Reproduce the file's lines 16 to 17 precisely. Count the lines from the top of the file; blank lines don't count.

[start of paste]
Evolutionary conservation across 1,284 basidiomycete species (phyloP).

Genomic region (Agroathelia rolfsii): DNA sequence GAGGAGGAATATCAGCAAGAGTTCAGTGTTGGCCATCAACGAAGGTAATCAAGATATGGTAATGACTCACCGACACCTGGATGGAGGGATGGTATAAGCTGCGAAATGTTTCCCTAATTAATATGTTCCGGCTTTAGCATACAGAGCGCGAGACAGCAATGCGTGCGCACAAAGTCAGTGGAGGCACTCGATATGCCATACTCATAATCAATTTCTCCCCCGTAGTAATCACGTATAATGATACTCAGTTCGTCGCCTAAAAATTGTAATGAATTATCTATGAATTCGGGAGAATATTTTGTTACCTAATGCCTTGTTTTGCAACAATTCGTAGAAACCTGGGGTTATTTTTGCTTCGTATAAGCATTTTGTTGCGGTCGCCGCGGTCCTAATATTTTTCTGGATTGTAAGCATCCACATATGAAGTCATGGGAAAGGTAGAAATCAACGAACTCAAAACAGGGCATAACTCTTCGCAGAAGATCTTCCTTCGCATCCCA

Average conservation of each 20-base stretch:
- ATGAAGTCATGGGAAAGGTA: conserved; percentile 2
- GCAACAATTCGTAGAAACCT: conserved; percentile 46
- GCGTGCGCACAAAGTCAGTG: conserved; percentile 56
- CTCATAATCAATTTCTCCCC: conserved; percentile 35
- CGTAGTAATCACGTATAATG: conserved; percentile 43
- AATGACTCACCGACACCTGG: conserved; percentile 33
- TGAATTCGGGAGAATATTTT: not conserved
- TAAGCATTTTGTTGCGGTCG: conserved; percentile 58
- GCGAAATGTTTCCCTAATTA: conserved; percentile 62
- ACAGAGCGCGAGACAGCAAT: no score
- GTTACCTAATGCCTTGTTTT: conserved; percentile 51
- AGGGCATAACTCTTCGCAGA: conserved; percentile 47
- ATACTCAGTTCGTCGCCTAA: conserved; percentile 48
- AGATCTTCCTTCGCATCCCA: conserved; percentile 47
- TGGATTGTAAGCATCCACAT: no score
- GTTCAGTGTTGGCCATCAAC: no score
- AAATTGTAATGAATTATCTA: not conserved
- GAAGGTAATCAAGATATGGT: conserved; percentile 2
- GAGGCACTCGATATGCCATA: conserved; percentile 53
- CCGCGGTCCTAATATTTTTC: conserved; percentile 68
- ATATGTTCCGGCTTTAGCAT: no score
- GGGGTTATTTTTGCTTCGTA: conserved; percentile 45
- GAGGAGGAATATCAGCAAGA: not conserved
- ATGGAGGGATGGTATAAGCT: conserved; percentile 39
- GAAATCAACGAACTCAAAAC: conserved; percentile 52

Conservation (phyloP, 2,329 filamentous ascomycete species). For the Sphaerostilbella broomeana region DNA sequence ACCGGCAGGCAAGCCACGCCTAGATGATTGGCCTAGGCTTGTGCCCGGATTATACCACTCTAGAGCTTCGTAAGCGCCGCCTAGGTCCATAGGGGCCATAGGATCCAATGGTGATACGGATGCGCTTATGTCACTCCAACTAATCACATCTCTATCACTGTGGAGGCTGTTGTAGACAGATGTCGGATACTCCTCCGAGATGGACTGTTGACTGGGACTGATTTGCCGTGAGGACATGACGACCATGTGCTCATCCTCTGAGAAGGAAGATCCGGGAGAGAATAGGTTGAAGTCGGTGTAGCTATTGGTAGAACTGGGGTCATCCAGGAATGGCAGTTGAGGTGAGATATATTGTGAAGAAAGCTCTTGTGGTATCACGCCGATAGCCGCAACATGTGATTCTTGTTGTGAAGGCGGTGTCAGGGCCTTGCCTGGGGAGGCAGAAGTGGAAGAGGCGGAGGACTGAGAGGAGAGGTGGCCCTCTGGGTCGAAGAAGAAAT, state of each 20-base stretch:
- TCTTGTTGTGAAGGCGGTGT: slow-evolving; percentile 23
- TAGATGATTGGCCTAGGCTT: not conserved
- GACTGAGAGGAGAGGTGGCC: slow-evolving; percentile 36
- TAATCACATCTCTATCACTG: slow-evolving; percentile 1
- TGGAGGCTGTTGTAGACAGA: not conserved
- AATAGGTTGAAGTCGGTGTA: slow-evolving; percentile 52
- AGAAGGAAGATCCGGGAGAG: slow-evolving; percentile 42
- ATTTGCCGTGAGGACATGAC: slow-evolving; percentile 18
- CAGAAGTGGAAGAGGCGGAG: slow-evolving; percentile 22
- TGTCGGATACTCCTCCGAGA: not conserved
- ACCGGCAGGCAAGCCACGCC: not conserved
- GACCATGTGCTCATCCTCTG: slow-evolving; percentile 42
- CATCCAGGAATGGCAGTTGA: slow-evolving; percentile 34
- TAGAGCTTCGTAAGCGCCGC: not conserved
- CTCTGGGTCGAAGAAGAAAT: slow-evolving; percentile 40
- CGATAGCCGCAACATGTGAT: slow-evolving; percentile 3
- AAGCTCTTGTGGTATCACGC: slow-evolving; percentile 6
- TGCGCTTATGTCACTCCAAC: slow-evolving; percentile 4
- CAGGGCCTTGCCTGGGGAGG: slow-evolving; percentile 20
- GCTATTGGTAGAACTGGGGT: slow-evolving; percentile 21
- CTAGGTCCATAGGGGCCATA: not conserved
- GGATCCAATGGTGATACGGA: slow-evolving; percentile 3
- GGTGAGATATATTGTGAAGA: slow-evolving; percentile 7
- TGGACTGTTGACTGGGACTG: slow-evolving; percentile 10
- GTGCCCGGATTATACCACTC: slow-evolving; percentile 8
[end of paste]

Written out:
- ATACTCAGTTCGTCGCCTAA: conserved; percentile 48
- AGATCTTCCTTCGCATCCCA: conserved; percentile 47